People With Disabilities As Victims Of Crime

Date: Tuesday 02 July 2013

Time: 18.00 - 20.00

Location: 53-54 Doughty Street, London, WC1N 2LS

Venue: Doughty Street Chambers

Speakers: Judith Farbey QC, Anna Lawson, Senior Lecturer, University of Leeds School of Law

CPD: 2

Fee: Free

This seminar is part of a series which examines developments in international law relevant for people with intellectual disabilities, as well as mental health service users in England and Wales.


The series is a collaboration between Doughty Street Chambers and the Mental Disability Advocacy Centre (MDAC), and will critically examine developments in international law, soft law from the Council of Europe, as well as domestic case-law. The discussion will be litigation-focused and will aim to equip practitioners with ideas and arguments which they can integrate into their cases. Each seminar will also address a range of remedies in relation to the specific subject area.


This third seminar “People With Disabilities As Victims Of Crime” looks at the challenges which people with learning disabilities and people with mental health issues have in accessing justice as victims of crime, both in the criminal courts and in the civil courts. It looks at the duties of the State to provide effective protection to such persons from the criminal acts of others under Articles 2, 3, 8 and 14 of the ECHR and the HRA, including the duty to investigate and prosecute such offences and to make adjustments in the trial process to enable effective access for disabled victims in cases such as R (B) v DPP and R (Waxman) v CPS. It will also address positive obligations to ensure rights of access to the courts, including civil courts, to secure effective redress under Articles 6 and 13 of the ECHR, as well as Article 13 of the UN Convention on the Rights of Persons with Disabilities, in the light of reports on hate crimes and access to justice by the Equality and Human Rights Commission, and by the EU Agency for Fundamental Rights and against the backdrop of austerity cuts to civil legal aid and social security, as well as restrictions on the right to litigate on the basis of mental disability.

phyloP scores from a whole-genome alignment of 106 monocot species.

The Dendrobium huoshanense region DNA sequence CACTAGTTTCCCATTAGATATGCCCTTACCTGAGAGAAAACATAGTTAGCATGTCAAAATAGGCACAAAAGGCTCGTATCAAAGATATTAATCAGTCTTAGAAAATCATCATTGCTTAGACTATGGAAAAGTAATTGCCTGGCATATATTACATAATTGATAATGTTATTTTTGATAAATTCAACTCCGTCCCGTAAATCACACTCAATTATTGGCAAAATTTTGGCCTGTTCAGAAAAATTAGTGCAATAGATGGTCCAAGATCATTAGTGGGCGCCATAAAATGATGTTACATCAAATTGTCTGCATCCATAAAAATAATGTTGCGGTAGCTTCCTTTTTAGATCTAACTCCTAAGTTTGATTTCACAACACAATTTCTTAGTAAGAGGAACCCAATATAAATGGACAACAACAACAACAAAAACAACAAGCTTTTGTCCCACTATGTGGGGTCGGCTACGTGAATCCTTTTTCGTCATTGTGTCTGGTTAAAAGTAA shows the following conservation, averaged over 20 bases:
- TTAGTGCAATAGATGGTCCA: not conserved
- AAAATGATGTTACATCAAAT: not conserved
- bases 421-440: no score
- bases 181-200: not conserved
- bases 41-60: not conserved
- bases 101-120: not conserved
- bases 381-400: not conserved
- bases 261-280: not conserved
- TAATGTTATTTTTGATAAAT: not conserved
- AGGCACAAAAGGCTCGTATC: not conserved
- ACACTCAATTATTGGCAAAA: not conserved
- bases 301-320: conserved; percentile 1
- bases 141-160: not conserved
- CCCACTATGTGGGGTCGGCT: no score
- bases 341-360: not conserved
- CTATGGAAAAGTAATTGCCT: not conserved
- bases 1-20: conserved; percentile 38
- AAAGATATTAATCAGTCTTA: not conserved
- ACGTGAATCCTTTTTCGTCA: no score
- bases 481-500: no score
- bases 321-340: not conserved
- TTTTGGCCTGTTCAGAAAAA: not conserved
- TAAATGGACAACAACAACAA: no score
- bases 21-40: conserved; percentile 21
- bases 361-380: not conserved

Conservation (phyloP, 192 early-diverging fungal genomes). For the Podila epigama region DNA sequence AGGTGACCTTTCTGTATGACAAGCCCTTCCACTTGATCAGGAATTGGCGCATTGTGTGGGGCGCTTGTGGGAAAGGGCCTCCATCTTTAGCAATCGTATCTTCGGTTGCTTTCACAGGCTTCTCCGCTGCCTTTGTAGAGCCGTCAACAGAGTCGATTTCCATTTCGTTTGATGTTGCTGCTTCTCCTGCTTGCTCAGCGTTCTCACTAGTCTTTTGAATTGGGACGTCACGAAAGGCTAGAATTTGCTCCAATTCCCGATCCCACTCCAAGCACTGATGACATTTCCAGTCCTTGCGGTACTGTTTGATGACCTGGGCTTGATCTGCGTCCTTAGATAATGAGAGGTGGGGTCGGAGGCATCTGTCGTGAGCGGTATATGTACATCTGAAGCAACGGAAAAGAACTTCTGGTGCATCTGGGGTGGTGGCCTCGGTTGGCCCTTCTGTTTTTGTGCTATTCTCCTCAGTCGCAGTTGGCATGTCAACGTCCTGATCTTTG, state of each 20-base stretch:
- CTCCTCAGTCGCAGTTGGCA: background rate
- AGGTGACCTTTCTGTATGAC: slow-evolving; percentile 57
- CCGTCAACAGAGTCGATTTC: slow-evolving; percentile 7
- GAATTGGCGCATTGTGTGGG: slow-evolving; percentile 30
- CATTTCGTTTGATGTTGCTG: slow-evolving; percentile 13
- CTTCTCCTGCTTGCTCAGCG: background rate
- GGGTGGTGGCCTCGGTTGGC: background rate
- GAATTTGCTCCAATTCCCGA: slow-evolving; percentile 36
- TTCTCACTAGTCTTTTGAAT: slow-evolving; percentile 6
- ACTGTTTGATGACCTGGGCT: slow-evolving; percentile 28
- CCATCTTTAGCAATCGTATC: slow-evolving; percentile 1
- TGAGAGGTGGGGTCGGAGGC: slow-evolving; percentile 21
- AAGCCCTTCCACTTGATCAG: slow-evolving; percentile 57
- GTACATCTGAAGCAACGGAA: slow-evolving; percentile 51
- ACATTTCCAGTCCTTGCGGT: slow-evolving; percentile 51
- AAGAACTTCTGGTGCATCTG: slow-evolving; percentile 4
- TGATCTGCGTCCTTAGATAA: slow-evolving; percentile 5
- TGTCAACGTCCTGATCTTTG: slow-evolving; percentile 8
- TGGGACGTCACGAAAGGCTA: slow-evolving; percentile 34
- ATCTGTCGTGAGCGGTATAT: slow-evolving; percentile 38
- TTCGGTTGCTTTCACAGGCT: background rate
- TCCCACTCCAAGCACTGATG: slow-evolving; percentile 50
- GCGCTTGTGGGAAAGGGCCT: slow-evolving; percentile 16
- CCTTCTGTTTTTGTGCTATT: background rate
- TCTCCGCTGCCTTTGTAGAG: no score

The Mental Disability Advocacy Centre ( is an international human rights organisation based in Budapest which advances the rights of children and adults with psycho-social disabilities (mental health issues) and intellectual disabilities (learning disabilities). MDAC carries out strategic litigation before domestic courts, the ECHR and other international courts. It also carries out advocacy at domestic and international levels to hold governments to account, conducts human rights monitoring, and capacity-building.


Consent to Treatment & Torture, Oct 2013

Immigration and Disability, Dec 2013

To reserve your place please RSVP to or contact Jennifer Noone on 020 7404 1313.


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